Right to Wed, No Right to Work


By Daniel A. Gwinn

Every year, my associate, Laura Bradshaw-Tucker, and I attend the mid-winter meeting of the Labor and Employment Law Section of the State Bar of Michigan. The educational event features updates on case law and discussions on legal trends and it ends with a dinner that features a speech from a legal professional – a lawyer, judge or legal scholar.

This year was different. The dinner speaker, Jim Obergefell, experienced the legal system as a client fighting for his rights, and those of thousands of couples across the U.S. Obergefell was the lead Plaintiff in the 2015 Supreme Court case establishing that same-sex couples have a Constitutional right to marry. Obergefell’s speech, detailing his fight to legally marry his long-term partner, had some of the lawyers in the audience near tears.

The Fight for Love

Obergefell met and fell in love with his future husband, John Arthur, more than 20 years before the Supreme Court’s decision. They became partners, committed to each other. Then, in 2011, Arthur was diagnosed with ALS. The couple resolved that while Arthur was alive, they would demonstrate their commitment and be recognized as the “old married couple” they considered themselves to be. However, they lived in Ohio, where same-sex marriage was illegal.

Friends and neighbors pitched in so Arthur and Obergefell could charter a medical transport plane, at a cost of $14,000, to fly the ailing Arthur to Maryland, where they could legally tie the knot. And there, with Arthur too ill to be moved, they were wed — inside the plane, parked on the tarmac in Baltimore. When they returned to Ohio, the state refused to recognize their marriage. The couple learned Obergefell could not even be listed as a “surviving spouse” when Arthur died.

Obergefell said that it was this indignity that moved the couple to action. With the aid of counsel, they sued, asking that the Ohio Registrar be ordered to recognize Obergefell as the surviving spouse on the death certificate when Arthur died. His attorney, under pressure from attorneys in other jurisdictions involved in the same fight to make a broad case, stuck to his guns and kept his argument narrowly focused. Ohio’s refusal to recognize a marriage performed in another jurisdiction, even on the death certificate, inflicted substantial and continuing harm on Obergefell. Obergefell attributed the lawsuit’s early success to the manner in which his counsel framed the argument.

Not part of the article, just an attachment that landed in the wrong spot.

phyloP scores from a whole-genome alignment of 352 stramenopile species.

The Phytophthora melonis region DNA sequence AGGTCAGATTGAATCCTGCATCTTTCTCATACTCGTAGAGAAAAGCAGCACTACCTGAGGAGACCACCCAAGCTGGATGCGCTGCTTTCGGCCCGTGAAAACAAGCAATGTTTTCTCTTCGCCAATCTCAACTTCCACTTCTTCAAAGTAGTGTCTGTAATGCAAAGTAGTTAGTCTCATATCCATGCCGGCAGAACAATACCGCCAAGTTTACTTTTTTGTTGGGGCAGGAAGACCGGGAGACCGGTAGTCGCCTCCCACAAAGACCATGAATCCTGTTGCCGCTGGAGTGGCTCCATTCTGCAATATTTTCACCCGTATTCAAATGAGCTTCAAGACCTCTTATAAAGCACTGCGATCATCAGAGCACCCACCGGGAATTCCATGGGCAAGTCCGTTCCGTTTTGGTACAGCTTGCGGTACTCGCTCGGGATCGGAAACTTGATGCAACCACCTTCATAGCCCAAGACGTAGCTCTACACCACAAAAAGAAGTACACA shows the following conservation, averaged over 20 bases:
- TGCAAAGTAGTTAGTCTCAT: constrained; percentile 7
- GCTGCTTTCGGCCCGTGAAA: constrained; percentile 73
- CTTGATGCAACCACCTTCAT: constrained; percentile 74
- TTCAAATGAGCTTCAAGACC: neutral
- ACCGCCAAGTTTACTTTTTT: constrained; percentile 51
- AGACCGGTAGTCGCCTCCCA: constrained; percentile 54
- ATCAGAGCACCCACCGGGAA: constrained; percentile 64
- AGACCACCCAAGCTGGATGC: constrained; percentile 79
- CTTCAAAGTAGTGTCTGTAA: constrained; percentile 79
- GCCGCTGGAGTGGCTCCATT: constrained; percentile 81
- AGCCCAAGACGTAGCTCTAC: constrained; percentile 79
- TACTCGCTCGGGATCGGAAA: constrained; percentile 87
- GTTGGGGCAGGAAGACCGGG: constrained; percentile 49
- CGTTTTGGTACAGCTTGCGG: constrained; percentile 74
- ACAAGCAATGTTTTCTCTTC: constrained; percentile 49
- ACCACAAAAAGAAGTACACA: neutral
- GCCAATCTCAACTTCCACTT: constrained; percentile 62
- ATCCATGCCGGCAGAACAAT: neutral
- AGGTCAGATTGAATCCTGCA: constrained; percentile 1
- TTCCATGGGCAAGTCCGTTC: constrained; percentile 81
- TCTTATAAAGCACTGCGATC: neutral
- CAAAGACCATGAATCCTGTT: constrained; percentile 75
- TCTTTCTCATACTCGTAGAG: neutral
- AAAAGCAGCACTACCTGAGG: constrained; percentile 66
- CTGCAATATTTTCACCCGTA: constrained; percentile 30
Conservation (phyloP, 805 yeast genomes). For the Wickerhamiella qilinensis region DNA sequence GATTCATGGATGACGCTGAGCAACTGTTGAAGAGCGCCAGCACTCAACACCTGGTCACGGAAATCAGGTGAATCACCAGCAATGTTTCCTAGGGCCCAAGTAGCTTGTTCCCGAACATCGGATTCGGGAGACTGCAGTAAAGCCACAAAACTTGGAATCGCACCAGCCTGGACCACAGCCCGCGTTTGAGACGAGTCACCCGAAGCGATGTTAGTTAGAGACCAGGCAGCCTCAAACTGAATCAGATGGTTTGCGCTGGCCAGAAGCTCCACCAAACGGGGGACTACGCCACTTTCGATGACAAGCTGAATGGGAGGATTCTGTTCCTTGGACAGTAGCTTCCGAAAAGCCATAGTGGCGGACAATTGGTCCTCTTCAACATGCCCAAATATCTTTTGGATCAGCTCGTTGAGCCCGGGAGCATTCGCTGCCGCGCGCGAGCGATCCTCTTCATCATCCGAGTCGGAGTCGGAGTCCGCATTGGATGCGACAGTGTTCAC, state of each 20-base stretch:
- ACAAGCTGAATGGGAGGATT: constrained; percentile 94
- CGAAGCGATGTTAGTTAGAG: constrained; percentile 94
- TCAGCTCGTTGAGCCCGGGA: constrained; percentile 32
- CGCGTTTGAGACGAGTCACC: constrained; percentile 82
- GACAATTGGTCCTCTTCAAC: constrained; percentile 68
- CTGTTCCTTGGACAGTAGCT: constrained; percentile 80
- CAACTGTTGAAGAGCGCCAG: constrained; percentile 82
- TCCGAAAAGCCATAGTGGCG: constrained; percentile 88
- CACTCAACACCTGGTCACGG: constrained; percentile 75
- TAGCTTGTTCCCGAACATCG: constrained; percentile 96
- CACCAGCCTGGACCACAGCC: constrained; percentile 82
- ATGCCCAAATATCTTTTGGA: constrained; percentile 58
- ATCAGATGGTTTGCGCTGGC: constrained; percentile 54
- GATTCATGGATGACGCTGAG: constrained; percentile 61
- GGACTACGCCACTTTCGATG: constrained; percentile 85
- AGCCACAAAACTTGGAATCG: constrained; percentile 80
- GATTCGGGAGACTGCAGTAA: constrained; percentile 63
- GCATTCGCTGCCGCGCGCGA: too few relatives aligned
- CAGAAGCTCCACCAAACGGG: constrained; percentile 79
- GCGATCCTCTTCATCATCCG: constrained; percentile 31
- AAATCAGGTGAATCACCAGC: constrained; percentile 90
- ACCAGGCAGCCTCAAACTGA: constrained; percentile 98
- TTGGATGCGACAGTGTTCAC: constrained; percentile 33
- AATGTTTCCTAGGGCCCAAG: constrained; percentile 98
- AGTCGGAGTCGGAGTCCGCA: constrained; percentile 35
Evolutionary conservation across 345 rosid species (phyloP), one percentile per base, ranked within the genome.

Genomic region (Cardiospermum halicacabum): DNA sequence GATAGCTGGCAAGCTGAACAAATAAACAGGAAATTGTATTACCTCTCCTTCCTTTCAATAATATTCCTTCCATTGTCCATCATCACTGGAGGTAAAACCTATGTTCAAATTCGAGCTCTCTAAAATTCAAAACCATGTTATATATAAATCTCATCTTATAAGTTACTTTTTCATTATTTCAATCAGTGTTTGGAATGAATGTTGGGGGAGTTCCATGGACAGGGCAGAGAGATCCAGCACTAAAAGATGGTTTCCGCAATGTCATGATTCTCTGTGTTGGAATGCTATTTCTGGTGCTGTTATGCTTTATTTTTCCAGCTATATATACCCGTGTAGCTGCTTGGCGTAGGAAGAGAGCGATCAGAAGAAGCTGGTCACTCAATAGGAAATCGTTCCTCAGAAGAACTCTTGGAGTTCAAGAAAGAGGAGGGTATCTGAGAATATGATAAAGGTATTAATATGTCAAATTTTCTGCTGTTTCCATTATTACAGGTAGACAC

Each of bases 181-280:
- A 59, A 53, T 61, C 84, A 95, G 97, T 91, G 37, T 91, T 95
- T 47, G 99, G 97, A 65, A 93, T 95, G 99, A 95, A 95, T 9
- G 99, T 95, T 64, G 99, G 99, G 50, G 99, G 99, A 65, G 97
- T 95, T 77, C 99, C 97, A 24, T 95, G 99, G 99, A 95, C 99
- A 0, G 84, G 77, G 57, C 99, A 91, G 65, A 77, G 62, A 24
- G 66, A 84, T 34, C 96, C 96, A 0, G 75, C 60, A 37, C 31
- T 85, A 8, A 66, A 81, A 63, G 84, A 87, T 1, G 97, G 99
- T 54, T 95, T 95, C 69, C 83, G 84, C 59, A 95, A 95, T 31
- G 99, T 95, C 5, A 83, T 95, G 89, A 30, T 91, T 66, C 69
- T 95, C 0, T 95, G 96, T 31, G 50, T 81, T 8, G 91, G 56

Initially, they prevailed. In July 2013, the District Judge for the Southern District of Ohio granted a temporary order, restraining the registrar from accepting a death certificate unless it recorded Arthur’s status at death as “married” and listed Obergefell as his surviving spouse. In October 2013, before the injunction could become permanent, Arthur died. In December that year, over objections from the state that Arthur’s death rendered the question moot, the District Court Judge ruled that Ohio’s refusal to recognize same-sex marriages performed in other states was discriminatory.